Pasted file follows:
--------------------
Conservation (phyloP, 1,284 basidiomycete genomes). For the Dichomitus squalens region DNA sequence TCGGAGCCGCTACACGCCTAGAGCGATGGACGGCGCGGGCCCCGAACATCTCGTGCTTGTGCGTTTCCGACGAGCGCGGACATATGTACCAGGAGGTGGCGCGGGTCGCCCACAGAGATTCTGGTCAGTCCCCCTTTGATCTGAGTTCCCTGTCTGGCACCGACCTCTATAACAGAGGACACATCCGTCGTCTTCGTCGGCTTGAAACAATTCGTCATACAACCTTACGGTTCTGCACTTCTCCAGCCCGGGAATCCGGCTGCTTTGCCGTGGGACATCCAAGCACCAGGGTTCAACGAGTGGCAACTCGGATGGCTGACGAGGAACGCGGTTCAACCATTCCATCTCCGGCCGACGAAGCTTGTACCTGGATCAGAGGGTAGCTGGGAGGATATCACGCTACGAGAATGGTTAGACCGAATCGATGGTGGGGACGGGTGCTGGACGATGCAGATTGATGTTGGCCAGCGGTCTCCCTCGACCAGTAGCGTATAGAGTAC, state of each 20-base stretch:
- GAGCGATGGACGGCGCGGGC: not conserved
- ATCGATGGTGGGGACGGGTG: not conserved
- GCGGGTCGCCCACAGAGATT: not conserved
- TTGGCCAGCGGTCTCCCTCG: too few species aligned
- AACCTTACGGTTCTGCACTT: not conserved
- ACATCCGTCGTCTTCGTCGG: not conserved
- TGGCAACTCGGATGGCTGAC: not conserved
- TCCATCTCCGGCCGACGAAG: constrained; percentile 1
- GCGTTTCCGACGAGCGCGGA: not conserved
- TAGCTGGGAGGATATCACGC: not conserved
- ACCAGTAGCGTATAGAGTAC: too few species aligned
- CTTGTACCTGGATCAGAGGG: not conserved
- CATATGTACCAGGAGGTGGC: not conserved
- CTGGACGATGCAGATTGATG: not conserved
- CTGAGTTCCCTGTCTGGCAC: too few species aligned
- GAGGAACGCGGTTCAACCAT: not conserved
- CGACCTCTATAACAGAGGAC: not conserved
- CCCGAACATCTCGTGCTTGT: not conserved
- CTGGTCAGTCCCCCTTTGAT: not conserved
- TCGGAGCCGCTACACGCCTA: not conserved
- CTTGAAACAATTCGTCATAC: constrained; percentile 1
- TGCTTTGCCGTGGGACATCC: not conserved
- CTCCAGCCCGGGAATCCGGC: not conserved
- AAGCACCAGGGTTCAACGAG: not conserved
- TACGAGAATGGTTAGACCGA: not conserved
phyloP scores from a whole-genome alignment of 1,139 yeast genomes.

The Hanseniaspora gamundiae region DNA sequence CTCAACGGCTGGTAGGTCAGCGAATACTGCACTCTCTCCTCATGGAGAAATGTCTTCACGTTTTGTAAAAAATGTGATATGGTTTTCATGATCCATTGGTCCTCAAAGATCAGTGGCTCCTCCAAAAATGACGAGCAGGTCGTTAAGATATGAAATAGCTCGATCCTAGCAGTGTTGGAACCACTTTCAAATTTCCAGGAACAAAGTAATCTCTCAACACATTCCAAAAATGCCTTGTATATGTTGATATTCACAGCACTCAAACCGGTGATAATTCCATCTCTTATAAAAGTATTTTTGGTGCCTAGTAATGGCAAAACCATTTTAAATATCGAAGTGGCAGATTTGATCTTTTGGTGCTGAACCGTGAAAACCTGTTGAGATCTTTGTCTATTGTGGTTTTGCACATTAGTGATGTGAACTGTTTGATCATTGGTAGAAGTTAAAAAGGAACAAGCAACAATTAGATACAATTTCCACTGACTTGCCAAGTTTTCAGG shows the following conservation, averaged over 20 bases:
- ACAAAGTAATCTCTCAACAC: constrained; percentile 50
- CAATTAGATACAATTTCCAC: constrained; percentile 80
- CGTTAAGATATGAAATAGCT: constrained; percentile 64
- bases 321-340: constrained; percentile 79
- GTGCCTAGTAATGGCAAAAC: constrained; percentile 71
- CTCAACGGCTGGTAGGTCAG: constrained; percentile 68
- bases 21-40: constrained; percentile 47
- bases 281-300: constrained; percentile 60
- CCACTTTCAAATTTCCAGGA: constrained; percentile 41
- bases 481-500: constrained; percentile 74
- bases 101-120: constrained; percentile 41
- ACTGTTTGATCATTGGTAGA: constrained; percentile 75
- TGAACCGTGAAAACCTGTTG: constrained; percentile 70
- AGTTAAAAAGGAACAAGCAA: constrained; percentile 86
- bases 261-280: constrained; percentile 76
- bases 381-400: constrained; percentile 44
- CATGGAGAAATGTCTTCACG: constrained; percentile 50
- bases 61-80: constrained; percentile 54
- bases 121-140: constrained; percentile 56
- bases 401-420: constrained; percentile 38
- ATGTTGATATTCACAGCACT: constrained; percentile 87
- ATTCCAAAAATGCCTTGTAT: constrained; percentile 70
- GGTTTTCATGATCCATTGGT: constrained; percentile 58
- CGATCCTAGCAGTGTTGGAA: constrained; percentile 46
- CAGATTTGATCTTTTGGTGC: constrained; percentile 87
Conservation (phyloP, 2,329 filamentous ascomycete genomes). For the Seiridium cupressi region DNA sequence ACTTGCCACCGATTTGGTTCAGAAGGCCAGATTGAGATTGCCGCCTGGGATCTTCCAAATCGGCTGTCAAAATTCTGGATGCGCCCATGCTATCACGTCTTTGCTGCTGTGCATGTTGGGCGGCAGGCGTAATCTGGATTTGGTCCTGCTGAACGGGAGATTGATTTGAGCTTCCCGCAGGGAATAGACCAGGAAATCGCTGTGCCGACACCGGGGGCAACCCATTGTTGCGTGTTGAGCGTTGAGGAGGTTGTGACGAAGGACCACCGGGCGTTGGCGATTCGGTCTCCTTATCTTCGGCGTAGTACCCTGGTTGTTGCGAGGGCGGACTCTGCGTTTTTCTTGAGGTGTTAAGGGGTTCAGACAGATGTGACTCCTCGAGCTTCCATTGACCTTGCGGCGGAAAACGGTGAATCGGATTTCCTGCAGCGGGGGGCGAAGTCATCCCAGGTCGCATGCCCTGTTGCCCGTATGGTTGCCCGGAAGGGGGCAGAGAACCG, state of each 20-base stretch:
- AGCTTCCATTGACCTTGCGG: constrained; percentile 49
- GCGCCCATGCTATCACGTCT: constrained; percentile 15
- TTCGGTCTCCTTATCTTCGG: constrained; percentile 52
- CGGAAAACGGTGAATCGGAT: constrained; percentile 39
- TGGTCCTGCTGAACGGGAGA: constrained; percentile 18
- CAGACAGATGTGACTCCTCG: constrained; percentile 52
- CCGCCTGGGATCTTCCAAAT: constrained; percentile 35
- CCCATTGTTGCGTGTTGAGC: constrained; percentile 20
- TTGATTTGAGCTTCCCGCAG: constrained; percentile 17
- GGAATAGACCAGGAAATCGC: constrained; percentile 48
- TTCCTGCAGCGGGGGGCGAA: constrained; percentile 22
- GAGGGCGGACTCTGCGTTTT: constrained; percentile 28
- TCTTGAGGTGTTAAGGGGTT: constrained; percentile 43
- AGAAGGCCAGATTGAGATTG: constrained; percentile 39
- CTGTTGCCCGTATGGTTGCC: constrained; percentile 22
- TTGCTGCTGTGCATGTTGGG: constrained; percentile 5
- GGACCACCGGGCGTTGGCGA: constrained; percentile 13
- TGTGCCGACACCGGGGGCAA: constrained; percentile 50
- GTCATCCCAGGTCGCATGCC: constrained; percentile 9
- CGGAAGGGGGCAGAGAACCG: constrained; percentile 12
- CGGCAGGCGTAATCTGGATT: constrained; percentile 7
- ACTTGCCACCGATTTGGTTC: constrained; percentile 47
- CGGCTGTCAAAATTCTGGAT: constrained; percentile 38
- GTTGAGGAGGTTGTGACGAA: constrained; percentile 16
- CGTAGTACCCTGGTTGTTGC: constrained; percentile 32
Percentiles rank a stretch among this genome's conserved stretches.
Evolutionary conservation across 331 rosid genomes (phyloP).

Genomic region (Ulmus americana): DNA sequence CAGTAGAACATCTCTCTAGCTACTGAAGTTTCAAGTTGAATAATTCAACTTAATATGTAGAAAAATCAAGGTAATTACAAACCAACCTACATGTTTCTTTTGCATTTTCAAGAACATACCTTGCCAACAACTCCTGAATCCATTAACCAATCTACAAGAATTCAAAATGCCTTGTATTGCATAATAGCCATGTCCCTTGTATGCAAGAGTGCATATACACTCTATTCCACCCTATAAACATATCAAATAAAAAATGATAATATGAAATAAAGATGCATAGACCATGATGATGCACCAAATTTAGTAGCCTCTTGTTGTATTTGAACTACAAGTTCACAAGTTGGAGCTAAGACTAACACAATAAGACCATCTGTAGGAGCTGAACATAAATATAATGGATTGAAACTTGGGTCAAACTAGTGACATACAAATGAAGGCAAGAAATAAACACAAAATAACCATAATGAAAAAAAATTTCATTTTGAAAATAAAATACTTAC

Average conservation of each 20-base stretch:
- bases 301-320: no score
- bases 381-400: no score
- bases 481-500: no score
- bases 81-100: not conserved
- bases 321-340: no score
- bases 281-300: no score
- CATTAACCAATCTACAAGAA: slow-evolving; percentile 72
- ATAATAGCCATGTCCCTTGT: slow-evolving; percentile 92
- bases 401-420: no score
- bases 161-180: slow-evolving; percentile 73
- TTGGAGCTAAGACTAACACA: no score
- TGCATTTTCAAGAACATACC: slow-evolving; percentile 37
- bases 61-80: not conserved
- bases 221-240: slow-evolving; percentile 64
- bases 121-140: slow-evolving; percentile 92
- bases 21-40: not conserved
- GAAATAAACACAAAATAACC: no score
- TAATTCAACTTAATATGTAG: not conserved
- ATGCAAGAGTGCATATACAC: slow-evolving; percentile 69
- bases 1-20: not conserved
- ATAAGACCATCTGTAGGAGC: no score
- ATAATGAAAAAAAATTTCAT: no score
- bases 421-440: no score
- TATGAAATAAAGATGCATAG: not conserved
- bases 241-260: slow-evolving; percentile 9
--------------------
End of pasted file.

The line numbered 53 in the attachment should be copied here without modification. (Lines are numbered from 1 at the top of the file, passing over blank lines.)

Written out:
- CAGATTTGATCTTTTGGTGC: constrained; percentile 87